May 24, 2016*
How does an acronym come to trumpet – to mean – some very important thing? How is it possible that the first letters of any combination of words can name both the disease consuming a place, and its potential cure.
Here and now in Caddo Parish, the subject acronym is “CPERS” – referring to the Caddo Parish Employee Retirement System. “CPERS” is now code for systemic corruption in and surrounding the Caddo Parish Commission.
If the corruption embedded within it years ago by culpable parish officials is stomped out, “CPERS” might well come to refer to when and how Caddo Parish began its recovery.
Put the other way, if the corruption which is the subject of our CPERS battle wins, and the Caddo public is thus openly savaged by its very own government, there will be no hiding the fact that corruption owns this place.
For any who do not know, almost twenty years ago Caddo Parish Commissioners were permanently banned from receiving taxpayer-funded retirement benefits. The banning of such benefits to part-time elected officials – specifically including parish commissioners – went to a statewide constitutional amendment vote in the fall of 1996, with 69% of Caddoans and 70% of Louisianans voting to cease all such benefits, effective January 1, 1997.
Thus, the people spoke … but the Caddo Parish Commission did not give a hoot in hell.
Three years later, in March 2000, our Commission voted unanimously to give themselves that which was explicitly prohibited: retirement benefits, by putting themselves in CPERS.
That 2000 action was wildly illegal and wrong, but a change they voted themselves in March 2005 screamed malicious intent. That ordinance amendment supercharged their take of public money, rigging the annual taxpayer match rate as high as 16.75% in some years.
As it turned out, CPERS was the tip of the Commissioners’ self-pay iceberg. As far back as the early 1990s, we learned, they have voted or otherwise handed themselves many other categories of self-pay, each one of which is banned, also explicitly, by the Caddo Parish Home Rule Charter, our constitution.
The help we needed last year to make our case came, but was also officially ignored. Our Louisiana Legislative Auditor’s two reports to the Commission, each of which was intended to remedy all of this, have been completely, totally, utterly disregarded by the Commission and all other local authorities.
The lawsuit I filed against all of this early last year is stalled – not by us. But, that doesn’t matter. Commissioners & Friends can end all of this right now: give the public its money back. Put the now nearly $300,000 Commissioners gave themselves back in the Commission general fund. No court action is necessary. Each Commissioner holding CPERS payola need only give it back. It is ridiculous to proclaim, as Commissioner Matthew Linn recently, publicly did, that such cannot be done.
Commissioner Mike Middleton’s Try
Only one Caddo Parish Commissioner, newcomer Mike Middleton, has taken a stand against the corruption. I regret that this public “Thank You” will be held against him by many Commissioners and their outside handlers, but at least he knows to expect that.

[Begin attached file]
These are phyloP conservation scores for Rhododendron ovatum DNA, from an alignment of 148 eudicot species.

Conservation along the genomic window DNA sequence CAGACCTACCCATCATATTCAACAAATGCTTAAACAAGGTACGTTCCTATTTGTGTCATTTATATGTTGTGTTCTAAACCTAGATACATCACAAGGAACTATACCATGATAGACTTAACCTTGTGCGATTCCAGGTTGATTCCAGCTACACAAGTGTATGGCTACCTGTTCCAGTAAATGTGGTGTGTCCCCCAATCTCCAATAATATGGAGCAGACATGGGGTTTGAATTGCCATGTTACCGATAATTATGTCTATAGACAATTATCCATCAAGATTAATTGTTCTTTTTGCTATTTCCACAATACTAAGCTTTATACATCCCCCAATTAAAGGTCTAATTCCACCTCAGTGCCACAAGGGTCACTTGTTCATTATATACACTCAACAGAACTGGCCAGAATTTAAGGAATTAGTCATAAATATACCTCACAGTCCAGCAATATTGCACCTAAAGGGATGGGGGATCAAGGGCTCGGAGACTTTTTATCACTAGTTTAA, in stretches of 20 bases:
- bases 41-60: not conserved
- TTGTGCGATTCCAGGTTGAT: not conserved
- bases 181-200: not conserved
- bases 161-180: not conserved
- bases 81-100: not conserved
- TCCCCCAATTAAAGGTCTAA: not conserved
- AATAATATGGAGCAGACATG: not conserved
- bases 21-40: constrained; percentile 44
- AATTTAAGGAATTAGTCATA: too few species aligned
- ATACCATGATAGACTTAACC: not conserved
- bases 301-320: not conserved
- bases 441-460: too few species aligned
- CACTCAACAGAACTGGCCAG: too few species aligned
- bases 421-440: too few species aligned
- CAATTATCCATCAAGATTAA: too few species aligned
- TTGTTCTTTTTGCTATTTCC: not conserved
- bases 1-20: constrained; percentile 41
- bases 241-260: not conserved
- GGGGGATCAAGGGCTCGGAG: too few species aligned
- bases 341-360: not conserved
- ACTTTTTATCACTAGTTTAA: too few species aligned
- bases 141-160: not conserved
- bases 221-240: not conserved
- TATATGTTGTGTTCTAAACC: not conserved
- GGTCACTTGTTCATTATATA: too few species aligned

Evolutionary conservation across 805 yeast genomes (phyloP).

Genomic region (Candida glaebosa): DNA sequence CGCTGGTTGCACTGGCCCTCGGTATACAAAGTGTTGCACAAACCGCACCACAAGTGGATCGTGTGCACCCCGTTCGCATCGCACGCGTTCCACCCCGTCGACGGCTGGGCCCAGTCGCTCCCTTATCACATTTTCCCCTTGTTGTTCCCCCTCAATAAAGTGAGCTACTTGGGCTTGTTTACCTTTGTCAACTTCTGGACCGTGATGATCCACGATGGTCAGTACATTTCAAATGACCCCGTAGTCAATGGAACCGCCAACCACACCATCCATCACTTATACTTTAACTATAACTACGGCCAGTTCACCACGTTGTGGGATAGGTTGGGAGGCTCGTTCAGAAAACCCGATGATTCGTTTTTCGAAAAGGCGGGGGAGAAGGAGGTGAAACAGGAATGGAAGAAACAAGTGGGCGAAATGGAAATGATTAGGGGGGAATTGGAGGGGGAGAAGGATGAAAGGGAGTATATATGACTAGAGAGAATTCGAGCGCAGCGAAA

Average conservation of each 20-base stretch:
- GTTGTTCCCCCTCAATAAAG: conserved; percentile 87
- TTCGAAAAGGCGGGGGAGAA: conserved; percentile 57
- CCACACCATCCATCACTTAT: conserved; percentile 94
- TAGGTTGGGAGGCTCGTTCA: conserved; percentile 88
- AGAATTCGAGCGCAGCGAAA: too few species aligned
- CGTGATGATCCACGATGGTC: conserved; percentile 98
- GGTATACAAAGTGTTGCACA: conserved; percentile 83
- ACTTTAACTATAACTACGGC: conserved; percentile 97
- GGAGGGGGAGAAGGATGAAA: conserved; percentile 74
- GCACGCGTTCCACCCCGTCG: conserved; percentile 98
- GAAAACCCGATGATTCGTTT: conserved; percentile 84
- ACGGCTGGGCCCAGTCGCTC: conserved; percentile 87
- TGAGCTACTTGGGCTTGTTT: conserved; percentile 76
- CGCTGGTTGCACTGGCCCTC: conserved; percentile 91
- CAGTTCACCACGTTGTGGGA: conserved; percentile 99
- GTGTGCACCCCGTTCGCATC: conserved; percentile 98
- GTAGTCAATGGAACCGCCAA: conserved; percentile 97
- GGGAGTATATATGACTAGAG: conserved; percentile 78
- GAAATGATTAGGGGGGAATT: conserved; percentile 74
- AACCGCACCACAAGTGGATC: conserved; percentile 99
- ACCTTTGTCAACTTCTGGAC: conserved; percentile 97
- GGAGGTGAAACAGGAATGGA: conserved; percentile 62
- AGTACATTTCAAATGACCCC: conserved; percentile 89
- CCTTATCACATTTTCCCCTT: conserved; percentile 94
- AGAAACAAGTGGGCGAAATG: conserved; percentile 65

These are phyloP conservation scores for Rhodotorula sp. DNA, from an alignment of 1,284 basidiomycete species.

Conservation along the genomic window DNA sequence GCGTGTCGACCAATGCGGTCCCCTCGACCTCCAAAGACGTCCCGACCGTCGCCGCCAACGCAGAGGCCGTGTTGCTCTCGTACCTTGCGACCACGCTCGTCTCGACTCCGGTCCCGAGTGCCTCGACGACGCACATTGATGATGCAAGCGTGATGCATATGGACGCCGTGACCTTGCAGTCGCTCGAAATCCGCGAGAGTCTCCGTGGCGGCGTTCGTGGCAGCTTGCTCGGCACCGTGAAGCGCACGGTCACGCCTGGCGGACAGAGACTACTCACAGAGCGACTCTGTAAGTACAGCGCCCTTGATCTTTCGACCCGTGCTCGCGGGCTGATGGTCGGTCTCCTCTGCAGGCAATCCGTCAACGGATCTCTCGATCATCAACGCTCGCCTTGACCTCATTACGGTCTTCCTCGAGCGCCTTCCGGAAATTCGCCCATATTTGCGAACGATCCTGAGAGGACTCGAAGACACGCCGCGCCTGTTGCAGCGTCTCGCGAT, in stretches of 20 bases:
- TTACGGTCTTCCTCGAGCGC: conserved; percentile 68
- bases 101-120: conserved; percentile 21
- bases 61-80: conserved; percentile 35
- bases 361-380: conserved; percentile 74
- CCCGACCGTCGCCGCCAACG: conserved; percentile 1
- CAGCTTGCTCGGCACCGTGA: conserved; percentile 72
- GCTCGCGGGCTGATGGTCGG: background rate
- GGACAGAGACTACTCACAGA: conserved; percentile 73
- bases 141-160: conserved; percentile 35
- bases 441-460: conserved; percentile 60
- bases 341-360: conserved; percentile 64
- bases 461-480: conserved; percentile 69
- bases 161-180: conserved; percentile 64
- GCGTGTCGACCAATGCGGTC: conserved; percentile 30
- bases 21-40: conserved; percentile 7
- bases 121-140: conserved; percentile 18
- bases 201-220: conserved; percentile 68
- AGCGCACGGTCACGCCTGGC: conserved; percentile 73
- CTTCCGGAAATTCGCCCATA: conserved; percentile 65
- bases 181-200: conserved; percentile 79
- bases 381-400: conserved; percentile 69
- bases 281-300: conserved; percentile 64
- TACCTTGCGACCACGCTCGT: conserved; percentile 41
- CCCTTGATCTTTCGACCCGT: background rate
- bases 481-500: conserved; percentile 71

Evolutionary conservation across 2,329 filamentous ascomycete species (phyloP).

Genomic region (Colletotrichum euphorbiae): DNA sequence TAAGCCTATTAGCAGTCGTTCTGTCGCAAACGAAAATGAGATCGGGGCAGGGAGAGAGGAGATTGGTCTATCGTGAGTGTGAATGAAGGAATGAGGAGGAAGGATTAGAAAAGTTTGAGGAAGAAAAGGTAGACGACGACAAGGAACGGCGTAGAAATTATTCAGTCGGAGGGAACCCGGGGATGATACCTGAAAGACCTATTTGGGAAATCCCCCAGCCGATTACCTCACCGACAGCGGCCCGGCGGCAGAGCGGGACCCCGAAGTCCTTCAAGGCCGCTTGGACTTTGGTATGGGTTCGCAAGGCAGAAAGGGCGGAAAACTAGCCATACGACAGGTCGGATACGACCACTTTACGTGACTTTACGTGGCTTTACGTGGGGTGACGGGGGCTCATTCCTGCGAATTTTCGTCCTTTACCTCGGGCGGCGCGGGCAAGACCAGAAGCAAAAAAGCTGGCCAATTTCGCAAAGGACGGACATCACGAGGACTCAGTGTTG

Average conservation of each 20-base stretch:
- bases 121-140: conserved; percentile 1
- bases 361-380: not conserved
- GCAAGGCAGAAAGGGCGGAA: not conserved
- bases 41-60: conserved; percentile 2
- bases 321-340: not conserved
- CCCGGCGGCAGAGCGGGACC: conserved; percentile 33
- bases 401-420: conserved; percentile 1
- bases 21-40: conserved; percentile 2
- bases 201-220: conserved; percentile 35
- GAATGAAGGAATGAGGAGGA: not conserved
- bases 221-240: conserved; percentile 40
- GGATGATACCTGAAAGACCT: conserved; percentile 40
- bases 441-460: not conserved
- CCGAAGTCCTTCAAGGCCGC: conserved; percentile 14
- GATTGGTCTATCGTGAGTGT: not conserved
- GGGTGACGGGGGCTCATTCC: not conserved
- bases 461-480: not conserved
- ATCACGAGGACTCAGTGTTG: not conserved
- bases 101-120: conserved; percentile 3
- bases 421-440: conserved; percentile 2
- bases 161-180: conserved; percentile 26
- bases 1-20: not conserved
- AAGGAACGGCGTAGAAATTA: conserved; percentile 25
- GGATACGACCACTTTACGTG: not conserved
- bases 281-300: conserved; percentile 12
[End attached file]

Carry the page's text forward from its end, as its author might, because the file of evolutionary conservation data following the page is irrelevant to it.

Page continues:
Mr. Middleton’s effort last week to force an open vote on three CPERS-related Resolutions – #40, #41 and #42, included here – never made it to “GO,” much less past it. The parish attorney first urged him not to even try it, but he went ahead. Then, Commissioner John Atkins took the lead to effectively kill the effort by moving the discussion into the secrecy of an executive session where lawyers – lawyers WE PAY – run the show. The public and news media were shut out.
That executive session was direct action against public interests. Such never, ever happens when right is being done. Thus, when the conniving was finished, Commissioner Middleton’s resolutions were kaput … with no public discussion or vote.
Spin and smoke from the black hats notwithstanding, commissioners – except for Mr. Middleton – along with their attorneys (who we pay) and their outside sponsors, are hard at work against the law and the public.
… to be continued …
* Since January 2015, I have written and published a series of highly detailed and sourced articles on the subject of the Caddo Parish Commission’s illegal retirement and other self-pay. Those and other related articles may be read on RealShreveport.com. Click first on “CPERS Timeline,” then begin reading the first article at the bottom of Page 2. Articles are chronologically arranged from there, forward.
For the audits of fiscal years 2014 and 2015, auditors identified problems at the State Board of Certified Public Accountants, the entity responsible for licensing and regulating CPAs in Louisiana.
Auditors found that in fiscal year 2014, the employee payroll was processed before time sheets were due, which did not allow enough time for management to review time entry and leave balances. In one case, an employee was paid for 24 hours of leave without pay, which was not recouped until three months later.
Employee records also showed negative leave balances, including one employee who had a negative balance for four consecutive pay periods but who was allowed to take leave. In addition, employee leave records did not match time sheet postings for two employees over multiple pay periods.
Auditors noted a similar finding in their report for fiscal year 2015. The 2015 audit also found that between January and March 2015, the Board did not have adequate segregation of duties over its financial operations. Specifically, the Executive Director prepared checks, approved disbursements without a formal process requiring purchase orders and/or requisitions, signed checks under $2,500, input disbursements into the general ledger, and maintained control over bank statements.